"Massachusetts, Deaths, 1841-1915." Index or Images. FamilySearch. http://FamilySearch.org : accessed 2013. Citing Secretary of State. State Archives, Boston.

Suggested citation format for a record in this collection.

Record Content

The records usually contain:

  • Town and year where death recorded
  • Full name and age of deceased
  • Death date and place of death
  • Gender, marital status and occupation
  • Date and place of birth
  • Parents' names
  • Cause of death
  • Place and date of burial
  • Name of informant (sometimes shows a relationship to deceased)
  • Name of the funeral home or director

How to Use the Records

To begin your search it is helpful to know the following:

  • The place where the death occurred
  • The name of the person at the time of death
  • The approximate death date

Search the Collection

To search the collection fill in the requested information in the boxes on the initial search page. This search will return a list of possible matches. Compare the information about the individuals in the list to what you already know about your ancestors to determine if this is the correct family or person. You may need to look at the information on several individuals comparing the information about them to your ancestors to make this determination. Keep in mind:

  • There may be more than one person in the records with the same name.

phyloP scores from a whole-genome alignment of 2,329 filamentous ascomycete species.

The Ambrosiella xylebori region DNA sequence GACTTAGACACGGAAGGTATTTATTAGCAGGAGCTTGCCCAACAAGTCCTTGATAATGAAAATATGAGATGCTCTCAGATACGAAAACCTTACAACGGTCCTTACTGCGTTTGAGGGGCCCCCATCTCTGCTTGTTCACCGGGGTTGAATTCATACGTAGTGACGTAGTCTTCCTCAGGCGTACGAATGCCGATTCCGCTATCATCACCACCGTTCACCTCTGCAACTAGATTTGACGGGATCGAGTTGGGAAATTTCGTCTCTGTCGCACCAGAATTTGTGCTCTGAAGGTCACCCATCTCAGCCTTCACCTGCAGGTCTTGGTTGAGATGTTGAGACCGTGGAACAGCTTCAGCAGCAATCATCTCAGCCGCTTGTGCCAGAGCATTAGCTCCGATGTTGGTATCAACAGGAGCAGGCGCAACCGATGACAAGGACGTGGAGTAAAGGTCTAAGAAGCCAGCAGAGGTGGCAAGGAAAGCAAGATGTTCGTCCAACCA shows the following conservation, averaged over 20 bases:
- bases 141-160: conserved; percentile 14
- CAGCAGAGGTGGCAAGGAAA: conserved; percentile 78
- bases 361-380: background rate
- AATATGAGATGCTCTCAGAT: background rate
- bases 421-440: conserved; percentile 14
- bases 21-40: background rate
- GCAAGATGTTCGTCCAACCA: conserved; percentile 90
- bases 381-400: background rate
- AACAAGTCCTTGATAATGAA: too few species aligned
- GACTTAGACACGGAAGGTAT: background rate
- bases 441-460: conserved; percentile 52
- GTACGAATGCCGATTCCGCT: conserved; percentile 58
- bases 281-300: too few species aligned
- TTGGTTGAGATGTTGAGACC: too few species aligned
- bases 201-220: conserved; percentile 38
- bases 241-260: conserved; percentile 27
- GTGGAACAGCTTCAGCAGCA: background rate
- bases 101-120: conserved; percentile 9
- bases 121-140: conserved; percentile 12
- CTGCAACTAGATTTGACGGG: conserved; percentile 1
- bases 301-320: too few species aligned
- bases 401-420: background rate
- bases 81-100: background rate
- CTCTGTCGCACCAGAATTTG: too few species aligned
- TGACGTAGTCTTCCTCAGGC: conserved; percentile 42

• You may not be sure of your own ancestor’s name.
  • Your ancestor may have used different names, or variations of their name, throughout their life.
  • If your ancestor used an alias or a nickname, be sure to check for those alternate names.
  • Even though these indexes are very accurate they may still contain inaccuracies, such as altered spellings, misinterpretations, and optical character recognition errors if the information was scanned.

For tips about searching on-line collections see the on-line video at FamilySearch Search Tips.

Using the Information

When you have located your ancestor’s death record, carefully evaluate each piece of information given. These pieces of information may give you new biographical details that can lead you to other records about your ancestors. Add this new information to your records of each family. For example:

  • Use the birth date or age along with the place of birth to find or verify their birth records and parents' names.
  • Use the birth date or age along with the place of birth to find the family in census records.
  • Use the residence and names of the parents (if the deceased is a child) to locate church and land records.
  • Use the parents' birth places to find former residences and to establish a migration pattern for the family.

Tips to Keep in Mind

  • Occupations listed can lead you to other types of records such as employment or military records.
  • The name of the officiator is a clue to their religion or area of residence in the county.
  • The name of the undertaker or mortuary could lead you to funeral and cemetery records, which often include the names and residences of other family members.
  • Compile the entries for every person who has the same surname; this is especially helpful in rural areas or if the surname is unusual.
  • Continue to search the records to identify children, siblings, parents, and other relatives of the deceased who may have died or been buried in the same county or nearby. This can help you identify other generations of your family or even the second marriage of a parent. Repeat this process for each new generation you identify.
  • When looking for a person who had a common name, look at all the entries for the name before deciding which is correct.